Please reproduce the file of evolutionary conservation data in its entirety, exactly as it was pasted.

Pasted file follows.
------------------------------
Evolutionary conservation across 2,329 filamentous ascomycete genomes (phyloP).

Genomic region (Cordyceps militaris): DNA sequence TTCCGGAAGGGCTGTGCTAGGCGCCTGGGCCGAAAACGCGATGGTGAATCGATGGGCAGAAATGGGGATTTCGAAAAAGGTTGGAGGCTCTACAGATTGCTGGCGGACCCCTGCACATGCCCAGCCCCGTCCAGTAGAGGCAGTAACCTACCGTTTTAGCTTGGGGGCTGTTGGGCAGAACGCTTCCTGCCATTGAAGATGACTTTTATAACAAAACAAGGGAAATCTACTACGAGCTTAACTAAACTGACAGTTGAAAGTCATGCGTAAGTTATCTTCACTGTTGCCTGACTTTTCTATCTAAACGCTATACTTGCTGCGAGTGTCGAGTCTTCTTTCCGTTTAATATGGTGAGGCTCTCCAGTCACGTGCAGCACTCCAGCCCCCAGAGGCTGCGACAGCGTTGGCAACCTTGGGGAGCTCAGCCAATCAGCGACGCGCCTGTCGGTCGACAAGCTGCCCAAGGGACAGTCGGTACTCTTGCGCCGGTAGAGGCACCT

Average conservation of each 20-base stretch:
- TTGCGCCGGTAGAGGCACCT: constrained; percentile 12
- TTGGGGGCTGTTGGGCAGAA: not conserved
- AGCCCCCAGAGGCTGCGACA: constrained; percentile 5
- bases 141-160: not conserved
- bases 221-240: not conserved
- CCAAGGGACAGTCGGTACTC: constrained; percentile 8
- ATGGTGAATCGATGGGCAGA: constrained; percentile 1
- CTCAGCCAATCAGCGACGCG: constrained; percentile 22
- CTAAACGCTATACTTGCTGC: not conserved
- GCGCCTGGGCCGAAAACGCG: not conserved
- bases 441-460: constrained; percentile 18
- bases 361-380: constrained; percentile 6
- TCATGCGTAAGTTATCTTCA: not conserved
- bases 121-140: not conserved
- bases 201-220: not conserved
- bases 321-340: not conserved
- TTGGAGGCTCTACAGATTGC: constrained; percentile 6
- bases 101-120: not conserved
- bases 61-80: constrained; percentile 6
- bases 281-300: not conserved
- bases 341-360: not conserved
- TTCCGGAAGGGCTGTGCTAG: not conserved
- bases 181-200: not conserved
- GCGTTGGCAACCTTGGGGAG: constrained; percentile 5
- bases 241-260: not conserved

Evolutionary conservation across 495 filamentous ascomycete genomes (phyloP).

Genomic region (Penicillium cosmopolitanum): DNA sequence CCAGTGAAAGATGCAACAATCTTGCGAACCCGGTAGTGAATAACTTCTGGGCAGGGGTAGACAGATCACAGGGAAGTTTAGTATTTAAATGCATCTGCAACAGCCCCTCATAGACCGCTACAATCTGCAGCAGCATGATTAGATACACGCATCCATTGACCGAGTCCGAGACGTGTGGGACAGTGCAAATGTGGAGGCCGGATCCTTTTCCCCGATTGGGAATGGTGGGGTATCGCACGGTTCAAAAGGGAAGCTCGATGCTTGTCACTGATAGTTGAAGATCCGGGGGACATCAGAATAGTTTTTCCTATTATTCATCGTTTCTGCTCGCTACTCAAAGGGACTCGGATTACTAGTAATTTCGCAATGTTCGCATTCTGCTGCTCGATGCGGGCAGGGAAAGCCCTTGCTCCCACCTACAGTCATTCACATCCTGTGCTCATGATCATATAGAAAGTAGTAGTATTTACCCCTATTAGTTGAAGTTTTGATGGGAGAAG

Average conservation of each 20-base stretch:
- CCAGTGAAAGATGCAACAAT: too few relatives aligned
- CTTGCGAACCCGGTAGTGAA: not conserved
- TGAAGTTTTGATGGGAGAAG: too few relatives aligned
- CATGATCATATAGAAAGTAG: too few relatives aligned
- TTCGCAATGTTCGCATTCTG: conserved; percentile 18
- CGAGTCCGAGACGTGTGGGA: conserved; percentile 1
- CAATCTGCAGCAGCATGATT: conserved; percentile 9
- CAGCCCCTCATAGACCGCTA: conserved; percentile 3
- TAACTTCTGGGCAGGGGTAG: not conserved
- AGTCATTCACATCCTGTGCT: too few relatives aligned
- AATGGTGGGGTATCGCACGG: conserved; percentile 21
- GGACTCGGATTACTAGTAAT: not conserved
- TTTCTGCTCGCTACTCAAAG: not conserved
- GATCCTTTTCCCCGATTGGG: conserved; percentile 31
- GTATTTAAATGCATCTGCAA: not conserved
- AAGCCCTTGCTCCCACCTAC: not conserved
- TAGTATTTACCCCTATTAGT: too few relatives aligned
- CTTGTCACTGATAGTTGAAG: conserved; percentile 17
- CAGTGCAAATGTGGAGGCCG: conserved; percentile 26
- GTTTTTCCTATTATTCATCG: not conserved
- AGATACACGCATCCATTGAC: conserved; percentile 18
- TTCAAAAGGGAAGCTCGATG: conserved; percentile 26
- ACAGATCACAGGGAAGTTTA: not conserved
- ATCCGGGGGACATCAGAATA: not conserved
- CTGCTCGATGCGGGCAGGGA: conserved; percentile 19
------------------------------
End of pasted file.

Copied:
Evolutionary conservation across 2,329 filamentous ascomycete genomes (phyloP).

Genomic region (Cordyceps militaris): DNA sequence TTCCGGAAGGGCTGTGCTAGGCGCCTGGGCCGAAAACGCGATGGTGAATCGATGGGCAGAAATGGGGATTTCGAAAAAGGTTGGAGGCTCTACAGATTGCTGGCGGACCCCTGCACATGCCCAGCCCCGTCCAGTAGAGGCAGTAACCTACCGTTTTAGCTTGGGGGCTGTTGGGCAGAACGCTTCCTGCCATTGAAGATGACTTTTATAACAAAACAAGGGAAATCTACTACGAGCTTAACTAAACTGACAGTTGAAAGTCATGCGTAAGTTATCTTCACTGTTGCCTGACTTTTCTATCTAAACGCTATACTTGCTGCGAGTGTCGAGTCTTCTTTCCGTTTAATATGGTGAGGCTCTCCAGTCACGTGCAGCACTCCAGCCCCCAGAGGCTGCGACAGCGTTGGCAACCTTGGGGAGCTCAGCCAATCAGCGACGCGCCTGTCGGTCGACAAGCTGCCCAAGGGACAGTCGGTACTCTTGCGCCGGTAGAGGCACCT

Average conservation of each 20-base stretch:
- TTGCGCCGGTAGAGGCACCT: constrained; percentile 12
- TTGGGGGCTGTTGGGCAGAA: not conserved
- AGCCCCCAGAGGCTGCGACA: constrained; percentile 5
- bases 141-160: not conserved
- bases 221-240: not conserved
- CCAAGGGACAGTCGGTACTC: constrained; percentile 8
- ATGGTGAATCGATGGGCAGA: constrained; percentile 1
- CTCAGCCAATCAGCGACGCG: constrained; percentile 22
- CTAAACGCTATACTTGCTGC: not conserved
- GCGCCTGGGCCGAAAACGCG: not conserved
- bases 441-460: constrained; percentile 18
- bases 361-380: constrained; percentile 6
- TCATGCGTAAGTTATCTTCA: not conserved
- bases 121-140: not conserved
- bases 201-220: not conserved
- bases 321-340: not conserved
- TTGGAGGCTCTACAGATTGC: constrained; percentile 6
- bases 101-120: not conserved
- bases 61-80: constrained; percentile 6
- bases 281-300: not conserved
- bases 341-360: not conserved
- TTCCGGAAGGGCTGTGCTAG: not conserved
- bases 181-200: not conserved
- GCGTTGGCAACCTTGGGGAG: constrained; percentile 5
- bases 241-260: not conserved

Evolutionary conservation across 495 filamentous ascomycete genomes (phyloP).

Genomic region (Penicillium cosmopolitanum): DNA sequence CCAGTGAAAGATGCAACAATCTTGCGAACCCGGTAGTGAATAACTTCTGGGCAGGGGTAGACAGATCACAGGGAAGTTTAGTATTTAAATGCATCTGCAACAGCCCCTCATAGACCGCTACAATCTGCAGCAGCATGATTAGATACACGCATCCATTGACCGAGTCCGAGACGTGTGGGACAGTGCAAATGTGGAGGCCGGATCCTTTTCCCCGATTGGGAATGGTGGGGTATCGCACGGTTCAAAAGGGAAGCTCGATGCTTGTCACTGATAGTTGAAGATCCGGGGGACATCAGAATAGTTTTTCCTATTATTCATCGTTTCTGCTCGCTACTCAAAGGGACTCGGATTACTAGTAATTTCGCAATGTTCGCATTCTGCTGCTCGATGCGGGCAGGGAAAGCCCTTGCTCCCACCTACAGTCATTCACATCCTGTGCTCATGATCATATAGAAAGTAGTAGTATTTACCCCTATTAGTTGAAGTTTTGATGGGAGAAG

Average conservation of each 20-base stretch:
- CCAGTGAAAGATGCAACAAT: too few relatives aligned
- CTTGCGAACCCGGTAGTGAA: not conserved
- TGAAGTTTTGATGGGAGAAG: too few relatives aligned
- CATGATCATATAGAAAGTAG: too few relatives aligned
- TTCGCAATGTTCGCATTCTG: conserved; percentile 18
- CGAGTCCGAGACGTGTGGGA: conserved; percentile 1
- CAATCTGCAGCAGCATGATT: conserved; percentile 9
- CAGCCCCTCATAGACCGCTA: conserved; percentile 3
- TAACTTCTGGGCAGGGGTAG: not conserved
- AGTCATTCACATCCTGTGCT: too few relatives aligned
- AATGGTGGGGTATCGCACGG: conserved; percentile 21
- GGACTCGGATTACTAGTAAT: not conserved
- TTTCTGCTCGCTACTCAAAG: not conserved
- GATCCTTTTCCCCGATTGGG: conserved; percentile 31
- GTATTTAAATGCATCTGCAA: not conserved
- AAGCCCTTGCTCCCACCTAC: not conserved
- TAGTATTTACCCCTATTAGT: too few relatives aligned
- CTTGTCACTGATAGTTGAAG: conserved; percentile 17
- CAGTGCAAATGTGGAGGCCG: conserved; percentile 26
- GTTTTTCCTATTATTCATCG: not conserved
- AGATACACGCATCCATTGAC: conserved; percentile 18
- TTCAAAAGGGAAGCTCGATG: conserved; percentile 26
- ACAGATCACAGGGAAGTTTA: not conserved
- ATCCGGGGGACATCAGAATA: not conserved
- CTGCTCGATGCGGGCAGGGA: conserved; percentile 19